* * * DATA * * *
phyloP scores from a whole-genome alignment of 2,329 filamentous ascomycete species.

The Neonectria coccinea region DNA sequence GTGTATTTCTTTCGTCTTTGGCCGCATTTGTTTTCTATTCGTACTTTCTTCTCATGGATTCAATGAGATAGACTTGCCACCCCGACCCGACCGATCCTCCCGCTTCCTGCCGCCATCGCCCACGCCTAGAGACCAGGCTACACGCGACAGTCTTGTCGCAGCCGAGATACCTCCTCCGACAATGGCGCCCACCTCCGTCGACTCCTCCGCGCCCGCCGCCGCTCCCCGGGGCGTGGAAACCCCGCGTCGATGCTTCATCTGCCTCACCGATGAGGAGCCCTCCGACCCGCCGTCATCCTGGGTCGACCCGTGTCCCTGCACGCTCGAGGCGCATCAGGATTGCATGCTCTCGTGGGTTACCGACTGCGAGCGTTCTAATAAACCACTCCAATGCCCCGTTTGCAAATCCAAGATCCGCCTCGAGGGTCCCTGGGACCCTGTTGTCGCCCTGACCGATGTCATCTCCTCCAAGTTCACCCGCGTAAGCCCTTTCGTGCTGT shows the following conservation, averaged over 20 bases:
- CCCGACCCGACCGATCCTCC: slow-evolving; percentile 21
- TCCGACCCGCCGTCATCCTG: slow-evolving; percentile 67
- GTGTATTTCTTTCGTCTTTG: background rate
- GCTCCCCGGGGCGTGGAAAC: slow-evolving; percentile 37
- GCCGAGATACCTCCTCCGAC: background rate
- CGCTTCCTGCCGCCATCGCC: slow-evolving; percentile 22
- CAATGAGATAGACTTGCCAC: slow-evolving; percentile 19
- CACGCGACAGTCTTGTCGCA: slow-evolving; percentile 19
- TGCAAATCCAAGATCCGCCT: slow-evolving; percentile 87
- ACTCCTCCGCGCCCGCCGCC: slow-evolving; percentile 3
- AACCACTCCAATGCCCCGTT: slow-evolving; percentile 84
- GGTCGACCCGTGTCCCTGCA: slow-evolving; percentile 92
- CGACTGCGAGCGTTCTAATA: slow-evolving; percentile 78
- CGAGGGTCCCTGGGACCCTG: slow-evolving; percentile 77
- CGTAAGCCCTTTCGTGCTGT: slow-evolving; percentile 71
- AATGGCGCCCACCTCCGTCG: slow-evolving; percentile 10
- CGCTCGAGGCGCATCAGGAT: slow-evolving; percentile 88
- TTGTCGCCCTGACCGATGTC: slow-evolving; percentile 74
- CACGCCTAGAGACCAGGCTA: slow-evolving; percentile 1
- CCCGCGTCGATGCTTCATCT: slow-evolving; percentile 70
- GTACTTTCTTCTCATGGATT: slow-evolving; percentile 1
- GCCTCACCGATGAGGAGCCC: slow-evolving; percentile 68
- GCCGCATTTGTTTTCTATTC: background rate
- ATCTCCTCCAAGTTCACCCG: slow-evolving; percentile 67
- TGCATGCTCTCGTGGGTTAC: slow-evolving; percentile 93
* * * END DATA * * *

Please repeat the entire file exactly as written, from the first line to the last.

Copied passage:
phyloP scores from a whole-genome alignment of 2,329 filamentous ascomycete species.

The Neonectria coccinea region DNA sequence GTGTATTTCTTTCGTCTTTGGCCGCATTTGTTTTCTATTCGTACTTTCTTCTCATGGATTCAATGAGATAGACTTGCCACCCCGACCCGACCGATCCTCCCGCTTCCTGCCGCCATCGCCCACGCCTAGAGACCAGGCTACACGCGACAGTCTTGTCGCAGCCGAGATACCTCCTCCGACAATGGCGCCCACCTCCGTCGACTCCTCCGCGCCCGCCGCCGCTCCCCGGGGCGTGGAAACCCCGCGTCGATGCTTCATCTGCCTCACCGATGAGGAGCCCTCCGACCCGCCGTCATCCTGGGTCGACCCGTGTCCCTGCACGCTCGAGGCGCATCAGGATTGCATGCTCTCGTGGGTTACCGACTGCGAGCGTTCTAATAAACCACTCCAATGCCCCGTTTGCAAATCCAAGATCCGCCTCGAGGGTCCCTGGGACCCTGTTGTCGCCCTGACCGATGTCATCTCCTCCAAGTTCACCCGCGTAAGCCCTTTCGTGCTGT shows the following conservation, averaged over 20 bases:
- CCCGACCCGACCGATCCTCC: slow-evolving; percentile 21
- TCCGACCCGCCGTCATCCTG: slow-evolving; percentile 67
- GTGTATTTCTTTCGTCTTTG: background rate
- GCTCCCCGGGGCGTGGAAAC: slow-evolving; percentile 37
- GCCGAGATACCTCCTCCGAC: background rate
- CGCTTCCTGCCGCCATCGCC: slow-evolving; percentile 22
- CAATGAGATAGACTTGCCAC: slow-evolving; percentile 19
- CACGCGACAGTCTTGTCGCA: slow-evolving; percentile 19
- TGCAAATCCAAGATCCGCCT: slow-evolving; percentile 87
- ACTCCTCCGCGCCCGCCGCC: slow-evolving; percentile 3
- AACCACTCCAATGCCCCGTT: slow-evolving; percentile 84
- GGTCGACCCGTGTCCCTGCA: slow-evolving; percentile 92
- CGACTGCGAGCGTTCTAATA: slow-evolving; percentile 78
- CGAGGGTCCCTGGGACCCTG: slow-evolving; percentile 77
- CGTAAGCCCTTTCGTGCTGT: slow-evolving; percentile 71
- AATGGCGCCCACCTCCGTCG: slow-evolving; percentile 10
- CGCTCGAGGCGCATCAGGAT: slow-evolving; percentile 88
- TTGTCGCCCTGACCGATGTC: slow-evolving; percentile 74
- CACGCCTAGAGACCAGGCTA: slow-evolving; percentile 1
- CCCGCGTCGATGCTTCATCT: slow-evolving; percentile 70
- GTACTTTCTTCTCATGGATT: slow-evolving; percentile 1
- GCCTCACCGATGAGGAGCCC: slow-evolving; percentile 68
- GCCGCATTTGTTTTCTATTC: background rate
- ATCTCCTCCAAGTTCACCCG: slow-evolving; percentile 67
- TGCATGCTCTCGTGGGTTAC: slow-evolving; percentile 93